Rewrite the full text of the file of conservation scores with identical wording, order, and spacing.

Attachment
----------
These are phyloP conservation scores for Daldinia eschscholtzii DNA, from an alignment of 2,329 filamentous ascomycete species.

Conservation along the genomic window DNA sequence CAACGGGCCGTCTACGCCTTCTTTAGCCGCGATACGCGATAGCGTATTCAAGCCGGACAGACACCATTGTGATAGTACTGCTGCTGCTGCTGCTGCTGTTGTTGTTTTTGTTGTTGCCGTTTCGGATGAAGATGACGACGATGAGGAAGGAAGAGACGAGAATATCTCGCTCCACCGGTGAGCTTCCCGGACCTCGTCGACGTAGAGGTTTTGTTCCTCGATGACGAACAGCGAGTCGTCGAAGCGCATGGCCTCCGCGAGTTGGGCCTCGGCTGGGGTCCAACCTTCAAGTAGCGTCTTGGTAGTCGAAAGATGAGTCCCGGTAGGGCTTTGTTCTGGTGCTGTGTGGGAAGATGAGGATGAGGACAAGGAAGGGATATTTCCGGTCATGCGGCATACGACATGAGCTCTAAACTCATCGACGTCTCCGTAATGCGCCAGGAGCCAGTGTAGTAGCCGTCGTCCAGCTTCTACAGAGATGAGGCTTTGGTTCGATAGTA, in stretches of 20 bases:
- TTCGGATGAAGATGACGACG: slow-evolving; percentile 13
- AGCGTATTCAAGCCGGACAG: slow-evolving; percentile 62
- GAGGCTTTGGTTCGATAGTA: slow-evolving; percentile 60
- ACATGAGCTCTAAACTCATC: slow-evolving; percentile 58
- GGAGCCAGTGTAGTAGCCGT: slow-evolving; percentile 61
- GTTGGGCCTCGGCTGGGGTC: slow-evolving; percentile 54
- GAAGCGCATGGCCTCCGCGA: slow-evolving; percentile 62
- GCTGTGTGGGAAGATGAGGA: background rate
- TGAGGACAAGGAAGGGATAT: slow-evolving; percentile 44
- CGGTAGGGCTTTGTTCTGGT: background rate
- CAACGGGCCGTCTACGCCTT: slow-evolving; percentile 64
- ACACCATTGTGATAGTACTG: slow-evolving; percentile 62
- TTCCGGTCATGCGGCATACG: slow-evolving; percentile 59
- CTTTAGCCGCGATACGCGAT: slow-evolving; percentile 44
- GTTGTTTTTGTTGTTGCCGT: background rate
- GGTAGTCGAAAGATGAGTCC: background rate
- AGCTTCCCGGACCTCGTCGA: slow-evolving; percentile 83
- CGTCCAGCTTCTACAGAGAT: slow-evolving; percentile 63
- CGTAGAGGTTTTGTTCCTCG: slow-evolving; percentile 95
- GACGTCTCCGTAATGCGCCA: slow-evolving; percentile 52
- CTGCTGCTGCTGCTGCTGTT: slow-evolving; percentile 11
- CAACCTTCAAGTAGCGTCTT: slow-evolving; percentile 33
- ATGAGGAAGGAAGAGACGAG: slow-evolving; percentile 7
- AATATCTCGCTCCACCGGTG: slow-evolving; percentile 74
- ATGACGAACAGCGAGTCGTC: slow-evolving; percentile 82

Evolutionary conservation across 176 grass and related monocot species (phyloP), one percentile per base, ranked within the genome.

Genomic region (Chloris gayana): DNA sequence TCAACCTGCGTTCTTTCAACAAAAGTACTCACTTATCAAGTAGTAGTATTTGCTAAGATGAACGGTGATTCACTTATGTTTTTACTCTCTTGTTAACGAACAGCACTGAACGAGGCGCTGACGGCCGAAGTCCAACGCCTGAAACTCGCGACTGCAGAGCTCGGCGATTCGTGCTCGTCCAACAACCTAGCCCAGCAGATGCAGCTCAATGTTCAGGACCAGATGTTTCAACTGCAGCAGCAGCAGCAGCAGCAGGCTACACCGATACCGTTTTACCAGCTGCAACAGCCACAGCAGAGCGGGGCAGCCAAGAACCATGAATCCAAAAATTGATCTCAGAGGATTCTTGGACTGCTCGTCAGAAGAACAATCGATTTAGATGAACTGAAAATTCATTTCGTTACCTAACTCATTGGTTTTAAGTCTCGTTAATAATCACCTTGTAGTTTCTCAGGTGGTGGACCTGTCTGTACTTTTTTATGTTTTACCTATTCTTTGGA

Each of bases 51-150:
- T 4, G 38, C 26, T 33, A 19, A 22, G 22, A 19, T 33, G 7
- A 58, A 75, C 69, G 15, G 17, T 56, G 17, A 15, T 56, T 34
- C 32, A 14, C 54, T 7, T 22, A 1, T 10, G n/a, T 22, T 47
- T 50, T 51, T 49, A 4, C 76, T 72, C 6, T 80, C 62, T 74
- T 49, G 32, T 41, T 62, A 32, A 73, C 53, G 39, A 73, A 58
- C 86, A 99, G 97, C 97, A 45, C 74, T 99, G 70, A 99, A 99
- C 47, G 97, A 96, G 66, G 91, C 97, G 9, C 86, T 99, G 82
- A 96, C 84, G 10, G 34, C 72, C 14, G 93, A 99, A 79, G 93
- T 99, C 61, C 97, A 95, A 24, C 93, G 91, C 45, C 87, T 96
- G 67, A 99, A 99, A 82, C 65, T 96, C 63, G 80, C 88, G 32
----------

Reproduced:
These are phyloP conservation scores for Daldinia eschscholtzii DNA, from an alignment of 2,329 filamentous ascomycete species.

Conservation along the genomic window DNA sequence CAACGGGCCGTCTACGCCTTCTTTAGCCGCGATACGCGATAGCGTATTCAAGCCGGACAGACACCATTGTGATAGTACTGCTGCTGCTGCTGCTGCTGTTGTTGTTTTTGTTGTTGCCGTTTCGGATGAAGATGACGACGATGAGGAAGGAAGAGACGAGAATATCTCGCTCCACCGGTGAGCTTCCCGGACCTCGTCGACGTAGAGGTTTTGTTCCTCGATGACGAACAGCGAGTCGTCGAAGCGCATGGCCTCCGCGAGTTGGGCCTCGGCTGGGGTCCAACCTTCAAGTAGCGTCTTGGTAGTCGAAAGATGAGTCCCGGTAGGGCTTTGTTCTGGTGCTGTGTGGGAAGATGAGGATGAGGACAAGGAAGGGATATTTCCGGTCATGCGGCATACGACATGAGCTCTAAACTCATCGACGTCTCCGTAATGCGCCAGGAGCCAGTGTAGTAGCCGTCGTCCAGCTTCTACAGAGATGAGGCTTTGGTTCGATAGTA, in stretches of 20 bases:
- TTCGGATGAAGATGACGACG: slow-evolving; percentile 13
- AGCGTATTCAAGCCGGACAG: slow-evolving; percentile 62
- GAGGCTTTGGTTCGATAGTA: slow-evolving; percentile 60
- ACATGAGCTCTAAACTCATC: slow-evolving; percentile 58
- GGAGCCAGTGTAGTAGCCGT: slow-evolving; percentile 61
- GTTGGGCCTCGGCTGGGGTC: slow-evolving; percentile 54
- GAAGCGCATGGCCTCCGCGA: slow-evolving; percentile 62
- GCTGTGTGGGAAGATGAGGA: background rate
- TGAGGACAAGGAAGGGATAT: slow-evolving; percentile 44
- CGGTAGGGCTTTGTTCTGGT: background rate
- CAACGGGCCGTCTACGCCTT: slow-evolving; percentile 64
- ACACCATTGTGATAGTACTG: slow-evolving; percentile 62
- TTCCGGTCATGCGGCATACG: slow-evolving; percentile 59
- CTTTAGCCGCGATACGCGAT: slow-evolving; percentile 44
- GTTGTTTTTGTTGTTGCCGT: background rate
- GGTAGTCGAAAGATGAGTCC: background rate
- AGCTTCCCGGACCTCGTCGA: slow-evolving; percentile 83
- CGTCCAGCTTCTACAGAGAT: slow-evolving; percentile 63
- CGTAGAGGTTTTGTTCCTCG: slow-evolving; percentile 95
- GACGTCTCCGTAATGCGCCA: slow-evolving; percentile 52
- CTGCTGCTGCTGCTGCTGTT: slow-evolving; percentile 11
- CAACCTTCAAGTAGCGTCTT: slow-evolving; percentile 33
- ATGAGGAAGGAAGAGACGAG: slow-evolving; percentile 7
- AATATCTCGCTCCACCGGTG: slow-evolving; percentile 74
- ATGACGAACAGCGAGTCGTC: slow-evolving; percentile 82

Evolutionary conservation across 176 grass and related monocot species (phyloP), one percentile per base, ranked within the genome.

Genomic region (Chloris gayana): DNA sequence TCAACCTGCGTTCTTTCAACAAAAGTACTCACTTATCAAGTAGTAGTATTTGCTAAGATGAACGGTGATTCACTTATGTTTTTACTCTCTTGTTAACGAACAGCACTGAACGAGGCGCTGACGGCCGAAGTCCAACGCCTGAAACTCGCGACTGCAGAGCTCGGCGATTCGTGCTCGTCCAACAACCTAGCCCAGCAGATGCAGCTCAATGTTCAGGACCAGATGTTTCAACTGCAGCAGCAGCAGCAGCAGCAGGCTACACCGATACCGTTTTACCAGCTGCAACAGCCACAGCAGAGCGGGGCAGCCAAGAACCATGAATCCAAAAATTGATCTCAGAGGATTCTTGGACTGCTCGTCAGAAGAACAATCGATTTAGATGAACTGAAAATTCATTTCGTTACCTAACTCATTGGTTTTAAGTCTCGTTAATAATCACCTTGTAGTTTCTCAGGTGGTGGACCTGTCTGTACTTTTTTATGTTTTACCTATTCTTTGGA

Each of bases 51-150:
- T 4, G 38, C 26, T 33, A 19, A 22, G 22, A 19, T 33, G 7
- A 58, A 75, C 69, G 15, G 17, T 56, G 17, A 15, T 56, T 34
- C 32, A 14, C 54, T 7, T 22, A 1, T 10, G n/a, T 22, T 47
- T 50, T 51, T 49, A 4, C 76, T 72, C 6, T 80, C 62, T 74
- T 49, G 32, T 41, T 62, A 32, A 73, C 53, G 39, A 73, A 58
- C 86, A 99, G 97, C 97, A 45, C 74, T 99, G 70, A 99, A 99
- C 47, G 97, A 96, G 66, G 91, C 97, G 9, C 86, T 99, G 82
- A 96, C 84, G 10, G 34, C 72, C 14, G 93, A 99, A 79, G 93
- T 99, C 61, C 97, A 95, A 24, C 93, G 91, C 45, C 87, T 96
- G 67, A 99, A 99, A 82, C 65, T 96, C 63, G 80, C 88, G 32